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How COVID-19 Will Impact the Next-Generation Workforce

The impacts of COVID-19 will irrevocably change the workplace and the way the next generation looks at it.

During TechServe Alliance’s “The Future of Work – Ways COVID-19 Will Impact the Next-Generation Workforce” webinar, generations expert Ryan Jenkins led the discussion on understanding and strategizing ways to engage Generation Z for when they enter the workforce in the eventual post-pandemic era.

“The next generation provides data points into what’s next,” Jenkins said. “They’re not absolutes. But they’re very big clues on how you lead, communicate, recruit, sell and fill in the blanks.”

He added that Gen Z – which currently represents individuals ages 5 to 22 years old – will encounter a lot of tension and obstacles linked to work and the pandemic. But there are ways to forge a connection between the workforce and this burgeoning generation.

Based on data and research, Jenkins highlights eight specific ways COVID-19 will change the future of workforce as they relate to the staffing and recruitment of Gen Z, with the most detail and emphasis on the first six:

  1. A deeper dependence on technology: Because of the pandemic, everyone is leaning more into technology, Jenkins said. While Gen Z was practically born into an age of technology, data shows that 72 percent of them still want face-to-face interaction at work. To reconcile these two things, Jenkins suggested using new and creative channels for recruiters to connect with Gen Z candidates, like a platform that reaches them via text (the generation’s most preferred method of communication) before moving into a face-to-face conversation.
  2. Entering the workforce sooner: Research shows that 62 percent of Gen Z are open to the idea of entering the workforce before completing a college degree. In addition to this, the likelihood of a longer life expectancy for this generation means their careers may be longer, which will motivate them to pursue constant reinvention of themselves and continuous education to stay relevant in the marketplace.
  3. A revised view of employers: The top platform the next generation is using to learn about employers is YouTube. This platform can be used to visualize what a company’s work space and team look like, Jenkins explained. This leads to one strategy on how to attract Gen Z candidates, which is to deliver a vivid video of the work at an organization. Jenkins added that employers can also take it one step further and showcase the cities their work is located in since Gen Z is more likely than any other generation to choose a city before they choose a job.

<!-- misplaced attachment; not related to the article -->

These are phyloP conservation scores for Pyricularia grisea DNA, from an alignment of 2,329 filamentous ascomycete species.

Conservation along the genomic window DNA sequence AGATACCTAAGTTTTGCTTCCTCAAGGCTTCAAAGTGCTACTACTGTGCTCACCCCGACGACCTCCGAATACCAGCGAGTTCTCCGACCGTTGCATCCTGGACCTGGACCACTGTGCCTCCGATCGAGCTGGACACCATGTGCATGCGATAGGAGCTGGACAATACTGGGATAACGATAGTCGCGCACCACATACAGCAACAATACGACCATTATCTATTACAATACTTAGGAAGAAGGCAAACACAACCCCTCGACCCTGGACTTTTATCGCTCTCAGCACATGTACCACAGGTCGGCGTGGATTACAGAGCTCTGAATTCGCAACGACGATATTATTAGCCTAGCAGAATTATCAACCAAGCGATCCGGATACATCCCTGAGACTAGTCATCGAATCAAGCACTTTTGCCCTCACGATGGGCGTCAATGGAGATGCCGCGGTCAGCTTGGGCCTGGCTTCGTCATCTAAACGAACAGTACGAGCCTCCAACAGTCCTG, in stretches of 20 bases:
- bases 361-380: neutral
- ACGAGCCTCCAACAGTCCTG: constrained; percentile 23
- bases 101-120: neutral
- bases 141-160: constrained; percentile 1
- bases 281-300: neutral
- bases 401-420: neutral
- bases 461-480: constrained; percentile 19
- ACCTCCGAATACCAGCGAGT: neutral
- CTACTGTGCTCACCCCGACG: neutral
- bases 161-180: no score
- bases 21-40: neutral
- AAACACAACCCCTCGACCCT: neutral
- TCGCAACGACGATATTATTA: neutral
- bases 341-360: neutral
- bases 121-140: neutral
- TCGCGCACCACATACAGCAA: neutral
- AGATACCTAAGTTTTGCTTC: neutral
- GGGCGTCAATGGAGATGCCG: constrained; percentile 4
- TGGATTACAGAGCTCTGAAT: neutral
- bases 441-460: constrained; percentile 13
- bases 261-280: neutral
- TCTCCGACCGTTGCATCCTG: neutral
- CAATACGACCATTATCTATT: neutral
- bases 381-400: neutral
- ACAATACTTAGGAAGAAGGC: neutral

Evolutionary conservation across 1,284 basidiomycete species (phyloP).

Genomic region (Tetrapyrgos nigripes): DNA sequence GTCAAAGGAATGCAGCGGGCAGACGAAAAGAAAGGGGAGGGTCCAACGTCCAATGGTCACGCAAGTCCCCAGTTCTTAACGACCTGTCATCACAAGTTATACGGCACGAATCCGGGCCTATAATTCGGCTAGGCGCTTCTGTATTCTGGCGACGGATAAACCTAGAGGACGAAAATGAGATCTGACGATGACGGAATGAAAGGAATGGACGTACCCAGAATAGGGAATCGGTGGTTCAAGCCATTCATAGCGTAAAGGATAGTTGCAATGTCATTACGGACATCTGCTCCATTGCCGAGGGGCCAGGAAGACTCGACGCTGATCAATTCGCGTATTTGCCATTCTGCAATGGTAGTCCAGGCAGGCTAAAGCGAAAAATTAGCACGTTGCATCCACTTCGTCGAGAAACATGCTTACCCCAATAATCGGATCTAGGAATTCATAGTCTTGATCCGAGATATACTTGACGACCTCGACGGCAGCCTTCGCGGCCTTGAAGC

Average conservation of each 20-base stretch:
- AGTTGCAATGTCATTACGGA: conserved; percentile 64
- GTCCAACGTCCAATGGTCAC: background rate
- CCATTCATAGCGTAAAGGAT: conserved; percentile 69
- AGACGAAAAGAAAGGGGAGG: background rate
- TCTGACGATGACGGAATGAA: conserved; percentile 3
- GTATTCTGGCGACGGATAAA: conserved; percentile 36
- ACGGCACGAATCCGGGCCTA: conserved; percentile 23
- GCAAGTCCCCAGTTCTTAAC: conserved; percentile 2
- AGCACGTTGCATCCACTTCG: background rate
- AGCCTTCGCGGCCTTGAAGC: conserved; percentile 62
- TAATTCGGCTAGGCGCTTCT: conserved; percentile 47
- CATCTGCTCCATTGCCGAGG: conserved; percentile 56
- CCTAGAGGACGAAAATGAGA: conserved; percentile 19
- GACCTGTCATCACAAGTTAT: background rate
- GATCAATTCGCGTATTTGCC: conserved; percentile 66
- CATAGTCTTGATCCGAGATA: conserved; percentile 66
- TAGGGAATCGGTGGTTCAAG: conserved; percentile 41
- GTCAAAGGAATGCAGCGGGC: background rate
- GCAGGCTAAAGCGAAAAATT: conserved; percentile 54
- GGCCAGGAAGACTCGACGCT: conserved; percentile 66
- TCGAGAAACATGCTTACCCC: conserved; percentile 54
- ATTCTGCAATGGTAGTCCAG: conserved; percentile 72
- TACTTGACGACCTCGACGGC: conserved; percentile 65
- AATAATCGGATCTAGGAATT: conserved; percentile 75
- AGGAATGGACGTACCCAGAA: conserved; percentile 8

4. A demand for high EQ leaders: The top two factors Gen Z desires from employers are supportive leadership and positive relationships at work. If they feel dissatisfied or disengaged, they’re literally a finger swipe away from going somewhere else, Jenkins said. He predicts this next generation will come to value emotional intelligence more as the world continues to advance its technology. Elevating the employee experience can also involve the organization’s programs, policies, perks and impacts it has on its people.
  5. Unconventional educational backgrounds: The next generation’s potential for a longer life span and career puts the value of a four-year degree into question. Data reveals that 67 percent of Gen Z indicate that their top concern is the affordability of college and 65 percent of youth entering school today will work in jobs that do not currently exist. More educational alternatives are arising. Some options to be aware of include an education that’s 100 percent remote and digital, possibly one fourth of the time commitment and an eighth of the cost of an average college tuition.
  6. An enhanced value on learning and development: Within the emerging generation, 80 percent said an emphasis on personal growth is the most important quality of the company’s culture. Moreover, 71 percent of this generation who are likely to leave an organization in two years are dissatisfied with the leadership and development. This means employers must encourage and support continuous learning as both leadership and development become more important to this generation moving forward.

The last two changes to embrace are uncommon career paths and greater global unity.

“There’s certainly more than this, but I think these eight are really the crux of what we’ve seen changing,” Jenkins said. “I think we all have to be a little bit more creative in setting up the opportunities for this next generation to learn and develop.”

To learn more about generations expert, Ryan Jenkins, visit